The resident, who was not identified, later told officers that she had been outside when the panther ran at her. She screamed and took off for her house. The cat would have overtaken her if her dogs hadn’t jumped in to fight the animal off. It bought her the time she needed to reach her door and call the police. To her horror, the panther — who had brushed the dogs aside — then tried to break its way through the door to get at her.
Hall arrived shortly thereafter. The dogs weren’t injured in the fight.
The panther, meanwhile, was later weighed in at 60 pounds and measured roughly three feet. Leavens said agents from the Department of Conservation were called in to examine the corpse and said the cat, a male, wasn’t a fully matured adult. Interestingly, it had been de-clawed, indicating someone had owned it as a pet.
“Or at least they were keepers, I don’t know who would want to have a ‘pet’ like that,” Leavens said.
While exotic animals are legal to keep in Missouri, it requires a permit, which is kept on file at the county sheriff’s department. Leavens said the only such permit in Newton County is for — oddly enough — a Bengal Tiger. He said the department had not been notified of anyone in the area reporting a missing panther.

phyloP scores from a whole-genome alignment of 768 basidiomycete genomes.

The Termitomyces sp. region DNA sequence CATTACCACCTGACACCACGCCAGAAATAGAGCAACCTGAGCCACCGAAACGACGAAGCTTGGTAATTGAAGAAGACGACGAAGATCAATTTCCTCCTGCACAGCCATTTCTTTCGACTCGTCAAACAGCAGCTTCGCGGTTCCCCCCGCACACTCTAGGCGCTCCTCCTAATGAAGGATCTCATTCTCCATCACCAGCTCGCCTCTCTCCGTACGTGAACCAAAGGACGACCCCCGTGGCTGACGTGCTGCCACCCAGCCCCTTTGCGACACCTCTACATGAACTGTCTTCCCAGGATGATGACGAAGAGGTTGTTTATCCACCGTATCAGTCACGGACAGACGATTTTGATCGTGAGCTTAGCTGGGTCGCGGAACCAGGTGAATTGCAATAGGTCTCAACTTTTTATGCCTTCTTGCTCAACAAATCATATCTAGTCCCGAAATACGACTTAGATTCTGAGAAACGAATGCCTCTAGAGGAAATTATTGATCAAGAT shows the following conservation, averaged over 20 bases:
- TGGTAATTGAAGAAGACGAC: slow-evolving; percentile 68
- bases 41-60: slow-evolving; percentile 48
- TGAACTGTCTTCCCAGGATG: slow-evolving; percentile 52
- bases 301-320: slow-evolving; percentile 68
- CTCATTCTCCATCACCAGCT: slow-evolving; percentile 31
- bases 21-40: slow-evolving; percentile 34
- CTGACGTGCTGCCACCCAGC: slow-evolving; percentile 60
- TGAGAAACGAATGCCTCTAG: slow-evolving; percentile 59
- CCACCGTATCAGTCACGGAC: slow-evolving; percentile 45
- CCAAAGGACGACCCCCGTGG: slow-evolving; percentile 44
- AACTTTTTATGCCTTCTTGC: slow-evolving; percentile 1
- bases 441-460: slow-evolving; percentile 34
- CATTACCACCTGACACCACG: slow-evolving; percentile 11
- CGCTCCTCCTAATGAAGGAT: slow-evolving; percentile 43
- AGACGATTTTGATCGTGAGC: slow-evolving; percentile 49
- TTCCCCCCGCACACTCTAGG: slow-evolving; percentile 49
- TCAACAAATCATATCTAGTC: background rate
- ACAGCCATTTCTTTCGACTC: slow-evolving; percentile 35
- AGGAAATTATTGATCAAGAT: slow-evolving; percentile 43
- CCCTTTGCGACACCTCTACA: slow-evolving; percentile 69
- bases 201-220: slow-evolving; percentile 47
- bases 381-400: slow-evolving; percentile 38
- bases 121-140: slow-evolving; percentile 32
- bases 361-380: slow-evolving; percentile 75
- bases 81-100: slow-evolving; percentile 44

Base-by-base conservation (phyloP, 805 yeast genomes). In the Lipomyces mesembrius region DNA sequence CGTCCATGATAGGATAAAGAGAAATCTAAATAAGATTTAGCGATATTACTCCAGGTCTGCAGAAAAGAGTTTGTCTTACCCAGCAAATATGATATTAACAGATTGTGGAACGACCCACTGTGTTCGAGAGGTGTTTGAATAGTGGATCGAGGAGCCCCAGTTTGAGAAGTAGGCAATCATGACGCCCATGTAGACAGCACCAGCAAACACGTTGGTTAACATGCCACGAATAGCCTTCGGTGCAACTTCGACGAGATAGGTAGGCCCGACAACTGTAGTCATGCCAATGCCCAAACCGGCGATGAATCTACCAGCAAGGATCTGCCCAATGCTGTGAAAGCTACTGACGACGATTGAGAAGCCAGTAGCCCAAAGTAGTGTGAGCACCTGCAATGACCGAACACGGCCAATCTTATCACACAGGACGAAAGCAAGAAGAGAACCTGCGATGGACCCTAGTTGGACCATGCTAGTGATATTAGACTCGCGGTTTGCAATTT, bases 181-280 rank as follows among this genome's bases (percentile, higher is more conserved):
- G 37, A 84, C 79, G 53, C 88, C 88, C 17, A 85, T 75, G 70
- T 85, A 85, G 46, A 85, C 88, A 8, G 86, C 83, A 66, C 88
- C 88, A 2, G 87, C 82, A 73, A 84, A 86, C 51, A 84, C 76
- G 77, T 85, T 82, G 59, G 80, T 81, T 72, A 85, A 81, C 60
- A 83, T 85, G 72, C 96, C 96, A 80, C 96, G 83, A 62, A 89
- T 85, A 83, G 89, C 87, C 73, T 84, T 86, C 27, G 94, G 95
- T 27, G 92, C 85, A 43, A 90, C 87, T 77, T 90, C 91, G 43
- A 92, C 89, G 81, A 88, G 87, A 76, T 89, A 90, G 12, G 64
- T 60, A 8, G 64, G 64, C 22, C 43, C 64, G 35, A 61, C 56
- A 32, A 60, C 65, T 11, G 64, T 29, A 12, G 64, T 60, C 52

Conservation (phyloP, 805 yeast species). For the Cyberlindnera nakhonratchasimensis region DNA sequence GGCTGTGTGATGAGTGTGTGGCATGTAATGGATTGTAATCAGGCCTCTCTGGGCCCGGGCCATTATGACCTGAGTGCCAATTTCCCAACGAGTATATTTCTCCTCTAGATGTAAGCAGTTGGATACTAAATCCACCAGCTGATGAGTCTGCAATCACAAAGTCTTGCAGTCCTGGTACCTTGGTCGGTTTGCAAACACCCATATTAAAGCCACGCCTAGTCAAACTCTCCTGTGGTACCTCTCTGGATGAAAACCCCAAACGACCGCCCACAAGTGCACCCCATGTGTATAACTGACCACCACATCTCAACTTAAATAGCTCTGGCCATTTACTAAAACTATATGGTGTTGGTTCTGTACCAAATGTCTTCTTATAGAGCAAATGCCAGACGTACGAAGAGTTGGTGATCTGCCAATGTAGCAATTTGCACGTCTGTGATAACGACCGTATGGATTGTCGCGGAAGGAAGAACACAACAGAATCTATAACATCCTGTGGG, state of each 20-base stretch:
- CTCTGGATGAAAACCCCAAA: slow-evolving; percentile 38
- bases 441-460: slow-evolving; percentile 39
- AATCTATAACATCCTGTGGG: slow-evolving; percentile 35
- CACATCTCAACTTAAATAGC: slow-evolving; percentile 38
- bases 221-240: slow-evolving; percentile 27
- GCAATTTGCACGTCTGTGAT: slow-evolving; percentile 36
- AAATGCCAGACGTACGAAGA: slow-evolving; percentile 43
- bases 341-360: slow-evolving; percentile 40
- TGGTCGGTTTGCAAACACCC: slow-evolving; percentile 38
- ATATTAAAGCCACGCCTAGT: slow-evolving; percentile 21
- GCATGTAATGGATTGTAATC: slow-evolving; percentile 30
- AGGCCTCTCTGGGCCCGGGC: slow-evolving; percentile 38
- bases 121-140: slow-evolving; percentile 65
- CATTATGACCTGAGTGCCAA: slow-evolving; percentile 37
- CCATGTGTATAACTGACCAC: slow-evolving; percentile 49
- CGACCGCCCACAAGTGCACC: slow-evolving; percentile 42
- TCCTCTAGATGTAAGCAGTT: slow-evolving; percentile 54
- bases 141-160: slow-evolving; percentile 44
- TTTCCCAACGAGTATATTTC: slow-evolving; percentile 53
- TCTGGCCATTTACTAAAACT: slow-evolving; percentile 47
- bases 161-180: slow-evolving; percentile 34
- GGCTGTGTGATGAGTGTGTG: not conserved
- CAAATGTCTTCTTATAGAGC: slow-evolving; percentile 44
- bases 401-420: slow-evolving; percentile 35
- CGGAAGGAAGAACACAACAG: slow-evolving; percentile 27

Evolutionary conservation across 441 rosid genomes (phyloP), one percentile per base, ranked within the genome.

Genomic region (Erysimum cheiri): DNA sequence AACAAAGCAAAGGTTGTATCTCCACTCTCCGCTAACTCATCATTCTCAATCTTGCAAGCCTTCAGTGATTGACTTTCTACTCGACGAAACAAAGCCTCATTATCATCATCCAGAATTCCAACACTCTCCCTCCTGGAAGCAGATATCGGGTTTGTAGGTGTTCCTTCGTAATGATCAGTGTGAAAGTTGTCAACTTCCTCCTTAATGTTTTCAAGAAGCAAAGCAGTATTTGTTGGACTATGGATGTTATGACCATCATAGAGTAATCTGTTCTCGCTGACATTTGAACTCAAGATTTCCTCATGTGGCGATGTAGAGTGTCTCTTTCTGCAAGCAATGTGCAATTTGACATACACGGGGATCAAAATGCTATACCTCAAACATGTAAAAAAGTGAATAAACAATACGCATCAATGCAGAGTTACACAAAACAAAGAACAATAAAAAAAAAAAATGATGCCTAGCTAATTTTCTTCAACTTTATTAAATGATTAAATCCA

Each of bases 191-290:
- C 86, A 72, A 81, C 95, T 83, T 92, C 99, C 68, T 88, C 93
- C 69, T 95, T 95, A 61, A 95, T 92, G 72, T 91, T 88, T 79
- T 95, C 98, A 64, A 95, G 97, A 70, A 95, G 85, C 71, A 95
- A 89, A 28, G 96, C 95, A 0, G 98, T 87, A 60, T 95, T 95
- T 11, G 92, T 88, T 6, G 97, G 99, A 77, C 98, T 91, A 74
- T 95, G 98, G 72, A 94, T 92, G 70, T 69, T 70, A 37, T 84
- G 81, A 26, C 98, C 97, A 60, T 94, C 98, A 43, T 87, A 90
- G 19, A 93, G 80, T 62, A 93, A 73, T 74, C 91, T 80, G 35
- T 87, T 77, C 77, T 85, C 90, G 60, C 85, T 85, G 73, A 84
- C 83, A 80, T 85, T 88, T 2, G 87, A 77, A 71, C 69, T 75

However, considering the cat’s range can be considerable, sometimes more than 100 miles from its home, Leavens said it might not have originated from very close-by.
Meanwhile, Hall was given the carcass of the animal and is having it stuffed at a Joplin taxidermist, Leavens said.
“Well, he will to have something to show his grandkids as proof,” he joked.
Source: “Black Panther Killed in Neosho,” by Wes Franklin, Neosho Daily News, May 20, 2008.
What species is it? Declawing would indicate a pet. A pet black jaguar would be a rarity. A former pet black leopard, Indian versus African, would be my guess. Still, I’d like to see a photo of this animal and DNA tests done.
I attempted to talk to the Newton County Sheriff, to determine if any further information is available on what species this “black panther” is. I was able to talk to two dispatchers who did not know, and then only was connected to an answering machine at the sheriffs’s office.
Look back here for any updates, from me or from Cryptomundians below.
Loren Coleman is one of the world’s leading cryptozoologists, some say “the” leading. Certainly, he is acknowledged as the current living American researcher and writer who has most popularized cryptozoology in the late 20th and early 21st centuries. Starting his fieldwork and investigations in 1960, after traveling and trekking extensively in pursuit of cryptozoological mysteries, Coleman began writing to share his experiences in 1969. An honorary member of Ivan T. Sanderson’s Society for the Investigation of the Unexplained in the 1970s, Coleman has been bestowed with similar honorary memberships of the North Idaho College Cryptozoology Club in 1983, and in subsequent years, that of the British Columbia Scientific Cryptozoology Club, CryptoSafari International, and other international organizations. He was also a Life Member and Benefactor of the International Society of Cryptozoology (now-defunct). Loren Coleman’s daily blog, as a member of the Cryptomundo Team, served as an ongoing avenue of communication for the ever-growing body of cryptozoo news from 2005 through 2013.